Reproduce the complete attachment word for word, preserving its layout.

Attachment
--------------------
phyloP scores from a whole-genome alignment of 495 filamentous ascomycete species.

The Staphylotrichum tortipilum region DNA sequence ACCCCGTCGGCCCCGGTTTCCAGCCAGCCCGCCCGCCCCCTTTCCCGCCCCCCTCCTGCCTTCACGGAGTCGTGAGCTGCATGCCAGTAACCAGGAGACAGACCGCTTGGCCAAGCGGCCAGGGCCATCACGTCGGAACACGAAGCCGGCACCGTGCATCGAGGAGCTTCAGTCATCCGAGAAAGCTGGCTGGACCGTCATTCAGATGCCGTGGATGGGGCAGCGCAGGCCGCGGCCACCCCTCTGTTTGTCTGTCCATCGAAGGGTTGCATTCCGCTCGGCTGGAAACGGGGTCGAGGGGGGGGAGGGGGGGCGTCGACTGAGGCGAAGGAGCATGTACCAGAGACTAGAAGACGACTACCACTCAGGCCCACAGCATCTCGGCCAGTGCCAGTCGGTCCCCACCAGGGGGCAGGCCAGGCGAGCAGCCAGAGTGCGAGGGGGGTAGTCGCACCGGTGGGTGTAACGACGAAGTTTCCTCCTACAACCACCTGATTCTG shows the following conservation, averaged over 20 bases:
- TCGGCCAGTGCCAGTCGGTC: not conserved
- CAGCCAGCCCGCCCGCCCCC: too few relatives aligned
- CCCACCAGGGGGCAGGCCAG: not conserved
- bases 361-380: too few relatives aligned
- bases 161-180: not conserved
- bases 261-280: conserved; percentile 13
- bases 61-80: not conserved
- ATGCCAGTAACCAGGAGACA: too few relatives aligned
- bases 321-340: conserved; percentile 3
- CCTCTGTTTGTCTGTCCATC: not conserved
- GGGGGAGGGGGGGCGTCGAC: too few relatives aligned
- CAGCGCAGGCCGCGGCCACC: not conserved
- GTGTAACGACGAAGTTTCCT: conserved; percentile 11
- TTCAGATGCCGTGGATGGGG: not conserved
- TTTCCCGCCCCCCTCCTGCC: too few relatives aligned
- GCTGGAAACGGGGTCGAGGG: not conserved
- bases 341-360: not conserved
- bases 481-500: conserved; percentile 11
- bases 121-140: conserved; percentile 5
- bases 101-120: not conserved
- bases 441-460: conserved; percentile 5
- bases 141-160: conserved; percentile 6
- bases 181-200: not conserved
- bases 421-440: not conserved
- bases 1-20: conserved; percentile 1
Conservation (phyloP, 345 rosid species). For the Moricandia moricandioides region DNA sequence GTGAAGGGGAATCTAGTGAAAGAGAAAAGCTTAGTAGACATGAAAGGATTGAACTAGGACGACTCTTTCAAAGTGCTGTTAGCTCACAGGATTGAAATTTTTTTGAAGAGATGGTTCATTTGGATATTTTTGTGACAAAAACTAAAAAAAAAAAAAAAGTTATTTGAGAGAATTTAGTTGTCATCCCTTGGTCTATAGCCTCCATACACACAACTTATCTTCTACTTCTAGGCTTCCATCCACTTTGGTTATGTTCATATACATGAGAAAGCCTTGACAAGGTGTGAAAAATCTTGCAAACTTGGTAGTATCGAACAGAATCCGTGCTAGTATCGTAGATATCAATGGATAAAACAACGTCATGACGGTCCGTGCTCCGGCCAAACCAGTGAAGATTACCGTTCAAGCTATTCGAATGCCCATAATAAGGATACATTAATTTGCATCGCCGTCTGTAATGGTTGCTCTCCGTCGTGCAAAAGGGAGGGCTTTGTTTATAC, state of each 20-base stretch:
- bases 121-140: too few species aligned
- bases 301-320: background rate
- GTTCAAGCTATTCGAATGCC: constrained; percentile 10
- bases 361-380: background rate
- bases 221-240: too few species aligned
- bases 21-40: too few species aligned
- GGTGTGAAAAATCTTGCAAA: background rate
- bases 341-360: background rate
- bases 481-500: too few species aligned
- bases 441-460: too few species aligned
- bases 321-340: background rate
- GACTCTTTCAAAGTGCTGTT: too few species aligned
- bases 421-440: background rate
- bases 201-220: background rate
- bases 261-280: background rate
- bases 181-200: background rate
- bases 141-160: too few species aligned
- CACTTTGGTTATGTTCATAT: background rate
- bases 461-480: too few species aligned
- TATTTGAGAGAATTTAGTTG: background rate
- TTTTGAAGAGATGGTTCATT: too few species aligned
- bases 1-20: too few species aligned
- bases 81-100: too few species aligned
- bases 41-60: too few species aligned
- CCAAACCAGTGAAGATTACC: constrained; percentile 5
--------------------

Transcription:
phyloP scores from a whole-genome alignment of 495 filamentous ascomycete species.

The Staphylotrichum tortipilum region DNA sequence ACCCCGTCGGCCCCGGTTTCCAGCCAGCCCGCCCGCCCCCTTTCCCGCCCCCCTCCTGCCTTCACGGAGTCGTGAGCTGCATGCCAGTAACCAGGAGACAGACCGCTTGGCCAAGCGGCCAGGGCCATCACGTCGGAACACGAAGCCGGCACCGTGCATCGAGGAGCTTCAGTCATCCGAGAAAGCTGGCTGGACCGTCATTCAGATGCCGTGGATGGGGCAGCGCAGGCCGCGGCCACCCCTCTGTTTGTCTGTCCATCGAAGGGTTGCATTCCGCTCGGCTGGAAACGGGGTCGAGGGGGGGGAGGGGGGGCGTCGACTGAGGCGAAGGAGCATGTACCAGAGACTAGAAGACGACTACCACTCAGGCCCACAGCATCTCGGCCAGTGCCAGTCGGTCCCCACCAGGGGGCAGGCCAGGCGAGCAGCCAGAGTGCGAGGGGGGTAGTCGCACCGGTGGGTGTAACGACGAAGTTTCCTCCTACAACCACCTGATTCTG shows the following conservation, averaged over 20 bases:
- TCGGCCAGTGCCAGTCGGTC: not conserved
- CAGCCAGCCCGCCCGCCCCC: too few relatives aligned
- CCCACCAGGGGGCAGGCCAG: not conserved
- bases 361-380: too few relatives aligned
- bases 161-180: not conserved
- bases 261-280: conserved; percentile 13
- bases 61-80: not conserved
- ATGCCAGTAACCAGGAGACA: too few relatives aligned
- bases 321-340: conserved; percentile 3
- CCTCTGTTTGTCTGTCCATC: not conserved
- GGGGGAGGGGGGGCGTCGAC: too few relatives aligned
- CAGCGCAGGCCGCGGCCACC: not conserved
- GTGTAACGACGAAGTTTCCT: conserved; percentile 11
- TTCAGATGCCGTGGATGGGG: not conserved
- TTTCCCGCCCCCCTCCTGCC: too few relatives aligned
- GCTGGAAACGGGGTCGAGGG: not conserved
- bases 341-360: not conserved
- bases 481-500: conserved; percentile 11
- bases 121-140: conserved; percentile 5
- bases 101-120: not conserved
- bases 441-460: conserved; percentile 5
- bases 141-160: conserved; percentile 6
- bases 181-200: not conserved
- bases 421-440: not conserved
- bases 1-20: conserved; percentile 1
Conservation (phyloP, 345 rosid species). For the Moricandia moricandioides region DNA sequence GTGAAGGGGAATCTAGTGAAAGAGAAAAGCTTAGTAGACATGAAAGGATTGAACTAGGACGACTCTTTCAAAGTGCTGTTAGCTCACAGGATTGAAATTTTTTTGAAGAGATGGTTCATTTGGATATTTTTGTGACAAAAACTAAAAAAAAAAAAAAAGTTATTTGAGAGAATTTAGTTGTCATCCCTTGGTCTATAGCCTCCATACACACAACTTATCTTCTACTTCTAGGCTTCCATCCACTTTGGTTATGTTCATATACATGAGAAAGCCTTGACAAGGTGTGAAAAATCTTGCAAACTTGGTAGTATCGAACAGAATCCGTGCTAGTATCGTAGATATCAATGGATAAAACAACGTCATGACGGTCCGTGCTCCGGCCAAACCAGTGAAGATTACCGTTCAAGCTATTCGAATGCCCATAATAAGGATACATTAATTTGCATCGCCGTCTGTAATGGTTGCTCTCCGTCGTGCAAAAGGGAGGGCTTTGTTTATAC, state of each 20-base stretch:
- bases 121-140: too few species aligned
- bases 301-320: background rate
- GTTCAAGCTATTCGAATGCC: constrained; percentile 10
- bases 361-380: background rate
- bases 221-240: too few species aligned
- bases 21-40: too few species aligned
- GGTGTGAAAAATCTTGCAAA: background rate
- bases 341-360: background rate
- bases 481-500: too few species aligned
- bases 441-460: too few species aligned
- bases 321-340: background rate
- GACTCTTTCAAAGTGCTGTT: too few species aligned
- bases 421-440: background rate
- bases 201-220: background rate
- bases 261-280: background rate
- bases 181-200: background rate
- bases 141-160: too few species aligned
- CACTTTGGTTATGTTCATAT: background rate
- bases 461-480: too few species aligned
- TATTTGAGAGAATTTAGTTG: background rate
- TTTTGAAGAGATGGTTCATT: too few species aligned
- bases 1-20: too few species aligned
- bases 81-100: too few species aligned
- bases 41-60: too few species aligned
- CCAAACCAGTGAAGATTACC: constrained; percentile 5